0
    0
  • The influence of the happier communities has been exercised on behalf of those in a worse position by individuals such as Sir Moses Montefiore rather than by societies or leagues.

    0
    0
  • The largest and most productive field is that of Diamantina on the head-waters of the Jequitinhonha River, where diamonds were discovered about 1725, and where the celebrated "diamond reservation" - an oval-shaped territory 8 leagues wide by 16 leagues long (Mawe), with Tejuco, now Diamantina, very nearly in the centre - was established in 1730.

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  • From Cyprus they went to the port of Antioch in Syria, and thence travelled for a year to the khan's court, going ten leagues a day.

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  • At this period Athens was altogether overshadowed in material strength by the great Hellenistic monarchies and even by the new republican leagues of Greece; but she could still on occasion display great energy and patriotism.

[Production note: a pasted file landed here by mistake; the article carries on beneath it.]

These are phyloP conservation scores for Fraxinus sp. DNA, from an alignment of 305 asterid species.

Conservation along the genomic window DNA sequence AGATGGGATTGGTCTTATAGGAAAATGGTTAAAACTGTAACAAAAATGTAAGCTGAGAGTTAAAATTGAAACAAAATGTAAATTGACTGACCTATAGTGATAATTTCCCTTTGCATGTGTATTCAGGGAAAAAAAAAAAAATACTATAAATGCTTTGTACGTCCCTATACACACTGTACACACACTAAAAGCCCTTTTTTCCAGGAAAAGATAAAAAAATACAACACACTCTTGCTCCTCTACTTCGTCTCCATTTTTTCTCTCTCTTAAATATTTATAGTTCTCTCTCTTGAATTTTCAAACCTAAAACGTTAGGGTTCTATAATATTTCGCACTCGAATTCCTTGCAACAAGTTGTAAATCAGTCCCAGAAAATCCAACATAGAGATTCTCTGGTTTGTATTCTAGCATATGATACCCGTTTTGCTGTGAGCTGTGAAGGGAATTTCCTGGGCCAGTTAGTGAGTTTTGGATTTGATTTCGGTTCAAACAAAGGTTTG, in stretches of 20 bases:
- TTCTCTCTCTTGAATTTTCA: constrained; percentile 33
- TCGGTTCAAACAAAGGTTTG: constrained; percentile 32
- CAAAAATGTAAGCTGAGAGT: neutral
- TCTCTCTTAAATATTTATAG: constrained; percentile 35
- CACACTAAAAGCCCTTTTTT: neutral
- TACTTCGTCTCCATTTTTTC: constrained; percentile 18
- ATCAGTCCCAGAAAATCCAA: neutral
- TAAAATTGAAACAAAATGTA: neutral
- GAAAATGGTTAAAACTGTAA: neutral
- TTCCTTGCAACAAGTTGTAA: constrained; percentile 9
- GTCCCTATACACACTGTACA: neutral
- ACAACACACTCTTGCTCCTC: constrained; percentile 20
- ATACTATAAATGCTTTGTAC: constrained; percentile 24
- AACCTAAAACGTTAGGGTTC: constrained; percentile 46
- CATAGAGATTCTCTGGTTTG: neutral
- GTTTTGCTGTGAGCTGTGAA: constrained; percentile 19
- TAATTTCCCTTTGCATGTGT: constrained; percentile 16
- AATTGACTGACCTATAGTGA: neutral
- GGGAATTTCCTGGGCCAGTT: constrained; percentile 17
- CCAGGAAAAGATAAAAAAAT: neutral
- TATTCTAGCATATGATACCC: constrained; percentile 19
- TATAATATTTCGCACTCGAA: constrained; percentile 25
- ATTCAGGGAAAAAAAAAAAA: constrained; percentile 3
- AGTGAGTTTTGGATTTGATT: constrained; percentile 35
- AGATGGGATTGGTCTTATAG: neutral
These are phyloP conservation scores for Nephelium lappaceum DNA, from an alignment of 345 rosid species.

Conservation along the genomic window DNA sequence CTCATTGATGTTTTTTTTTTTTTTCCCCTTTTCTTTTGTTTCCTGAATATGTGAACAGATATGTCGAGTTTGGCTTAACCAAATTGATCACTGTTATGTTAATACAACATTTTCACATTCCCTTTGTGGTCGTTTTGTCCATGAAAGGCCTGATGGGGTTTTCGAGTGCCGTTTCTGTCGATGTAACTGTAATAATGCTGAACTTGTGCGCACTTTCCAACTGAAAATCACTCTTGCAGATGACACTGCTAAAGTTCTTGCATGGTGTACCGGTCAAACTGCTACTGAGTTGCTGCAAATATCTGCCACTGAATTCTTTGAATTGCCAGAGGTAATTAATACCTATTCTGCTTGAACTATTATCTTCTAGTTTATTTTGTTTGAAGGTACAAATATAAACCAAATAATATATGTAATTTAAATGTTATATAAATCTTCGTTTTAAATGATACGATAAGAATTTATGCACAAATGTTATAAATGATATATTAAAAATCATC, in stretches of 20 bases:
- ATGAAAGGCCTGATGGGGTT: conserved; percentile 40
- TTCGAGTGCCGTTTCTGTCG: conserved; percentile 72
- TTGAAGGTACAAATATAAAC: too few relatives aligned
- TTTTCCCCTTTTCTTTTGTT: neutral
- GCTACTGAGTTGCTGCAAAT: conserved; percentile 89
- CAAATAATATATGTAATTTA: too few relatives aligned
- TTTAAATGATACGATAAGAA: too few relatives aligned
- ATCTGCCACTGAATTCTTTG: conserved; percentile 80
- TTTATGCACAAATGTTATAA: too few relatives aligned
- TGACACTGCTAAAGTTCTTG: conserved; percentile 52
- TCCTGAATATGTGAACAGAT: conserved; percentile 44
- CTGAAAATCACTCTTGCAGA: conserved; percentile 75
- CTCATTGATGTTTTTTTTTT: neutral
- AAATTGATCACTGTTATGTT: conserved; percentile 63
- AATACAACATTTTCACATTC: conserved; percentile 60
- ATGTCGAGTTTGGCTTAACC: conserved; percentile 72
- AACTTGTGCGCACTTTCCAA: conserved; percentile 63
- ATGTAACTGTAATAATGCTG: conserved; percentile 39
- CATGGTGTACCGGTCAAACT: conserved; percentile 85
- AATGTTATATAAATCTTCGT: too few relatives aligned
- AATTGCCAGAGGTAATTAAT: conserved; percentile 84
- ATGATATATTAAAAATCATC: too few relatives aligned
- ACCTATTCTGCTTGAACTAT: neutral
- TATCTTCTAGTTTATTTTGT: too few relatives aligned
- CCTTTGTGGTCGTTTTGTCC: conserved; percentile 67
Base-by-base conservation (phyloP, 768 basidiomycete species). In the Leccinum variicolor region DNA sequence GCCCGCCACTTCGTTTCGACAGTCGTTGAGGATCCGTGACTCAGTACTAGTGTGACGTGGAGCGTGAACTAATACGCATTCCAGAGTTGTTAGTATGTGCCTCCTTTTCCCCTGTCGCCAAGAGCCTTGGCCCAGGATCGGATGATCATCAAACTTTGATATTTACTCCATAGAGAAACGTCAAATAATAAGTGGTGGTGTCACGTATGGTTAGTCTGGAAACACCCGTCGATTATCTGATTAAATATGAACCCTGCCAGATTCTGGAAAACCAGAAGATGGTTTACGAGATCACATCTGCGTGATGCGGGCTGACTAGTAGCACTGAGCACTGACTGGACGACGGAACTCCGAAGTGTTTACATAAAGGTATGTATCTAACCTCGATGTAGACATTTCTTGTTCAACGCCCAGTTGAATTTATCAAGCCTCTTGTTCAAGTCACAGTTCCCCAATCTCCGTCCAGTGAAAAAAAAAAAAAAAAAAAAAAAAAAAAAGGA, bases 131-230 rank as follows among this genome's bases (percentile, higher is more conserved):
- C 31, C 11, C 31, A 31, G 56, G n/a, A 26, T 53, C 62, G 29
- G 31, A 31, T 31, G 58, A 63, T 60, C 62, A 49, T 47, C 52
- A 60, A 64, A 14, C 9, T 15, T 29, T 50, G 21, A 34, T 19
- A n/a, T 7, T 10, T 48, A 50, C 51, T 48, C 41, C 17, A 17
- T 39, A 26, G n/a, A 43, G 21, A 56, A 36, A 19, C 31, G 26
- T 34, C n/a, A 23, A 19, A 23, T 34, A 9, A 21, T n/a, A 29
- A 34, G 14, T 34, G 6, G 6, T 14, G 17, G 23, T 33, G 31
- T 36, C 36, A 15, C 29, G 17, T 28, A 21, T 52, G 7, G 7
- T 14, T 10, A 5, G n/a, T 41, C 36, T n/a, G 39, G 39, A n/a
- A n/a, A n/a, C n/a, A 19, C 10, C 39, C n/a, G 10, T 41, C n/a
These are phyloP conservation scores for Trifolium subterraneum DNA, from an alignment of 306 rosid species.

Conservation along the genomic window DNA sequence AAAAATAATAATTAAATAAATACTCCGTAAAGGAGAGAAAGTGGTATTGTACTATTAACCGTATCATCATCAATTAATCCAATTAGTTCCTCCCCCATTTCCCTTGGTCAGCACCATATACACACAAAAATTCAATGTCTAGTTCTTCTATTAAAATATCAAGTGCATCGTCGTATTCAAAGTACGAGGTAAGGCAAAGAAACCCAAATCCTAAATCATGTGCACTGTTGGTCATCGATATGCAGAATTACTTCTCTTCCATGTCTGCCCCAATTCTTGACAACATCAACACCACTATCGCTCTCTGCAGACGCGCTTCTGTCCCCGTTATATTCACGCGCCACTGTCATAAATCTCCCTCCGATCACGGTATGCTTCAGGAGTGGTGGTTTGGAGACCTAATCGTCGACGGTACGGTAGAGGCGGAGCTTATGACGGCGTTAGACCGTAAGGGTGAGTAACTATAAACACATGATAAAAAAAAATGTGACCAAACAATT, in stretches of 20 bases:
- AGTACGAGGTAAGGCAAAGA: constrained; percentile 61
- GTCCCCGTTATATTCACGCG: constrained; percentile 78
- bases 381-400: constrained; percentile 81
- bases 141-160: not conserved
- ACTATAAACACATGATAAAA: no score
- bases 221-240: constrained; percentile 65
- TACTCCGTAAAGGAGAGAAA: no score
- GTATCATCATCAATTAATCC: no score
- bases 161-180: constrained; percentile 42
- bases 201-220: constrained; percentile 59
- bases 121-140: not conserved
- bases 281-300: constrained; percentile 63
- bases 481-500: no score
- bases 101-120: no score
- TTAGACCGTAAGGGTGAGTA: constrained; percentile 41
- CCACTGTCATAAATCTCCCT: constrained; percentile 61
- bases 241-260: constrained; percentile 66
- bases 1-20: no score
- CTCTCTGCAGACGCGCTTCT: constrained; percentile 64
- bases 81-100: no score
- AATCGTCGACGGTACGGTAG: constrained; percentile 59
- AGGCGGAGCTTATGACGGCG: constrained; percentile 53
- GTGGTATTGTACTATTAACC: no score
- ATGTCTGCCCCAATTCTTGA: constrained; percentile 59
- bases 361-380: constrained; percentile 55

0
    0
  • Owing to the inadequate supply of labour two important immigration leagues of business men were formed in 1904 and 1905, and in 1907 the state government began officially to attempt to secure desirable foreign immigration, sending agents abroad to foster it.

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  • On the 22nd of July, 35 leagues N.W.

    0
    0
  • She was directed not to reside within forty leagues of Paris, and after considerable delay she determined to go to Germany.

    0
    0
  • Towards the close of the middle ages it appears several times at the head of leagues of the Swabian towns.

    0
    0
  • He chose to have his fifty leagues in two allotments.

    0
    0
  • That to which he gave the name of Santo Amaro adjoined Sao Vicente, the two towns being only three leagues asunder.

    0
    0
  • Each captaincy extended along fifty leagues of coast.

    0
    0
  • The Cabetes, who possessed the soil, were fierce and pertinacious; and, assisted by the French, who traded to that coast, Coelho had to gain by inches what was granted him by leagues.

    0
    0
  • But the vessels were wrecked upon some shoals about one hundred leagues to the south of Maranhao; the few survivors, after suffering immense hardships, escaped to the nearest settlements, and the undertaking was abandoned.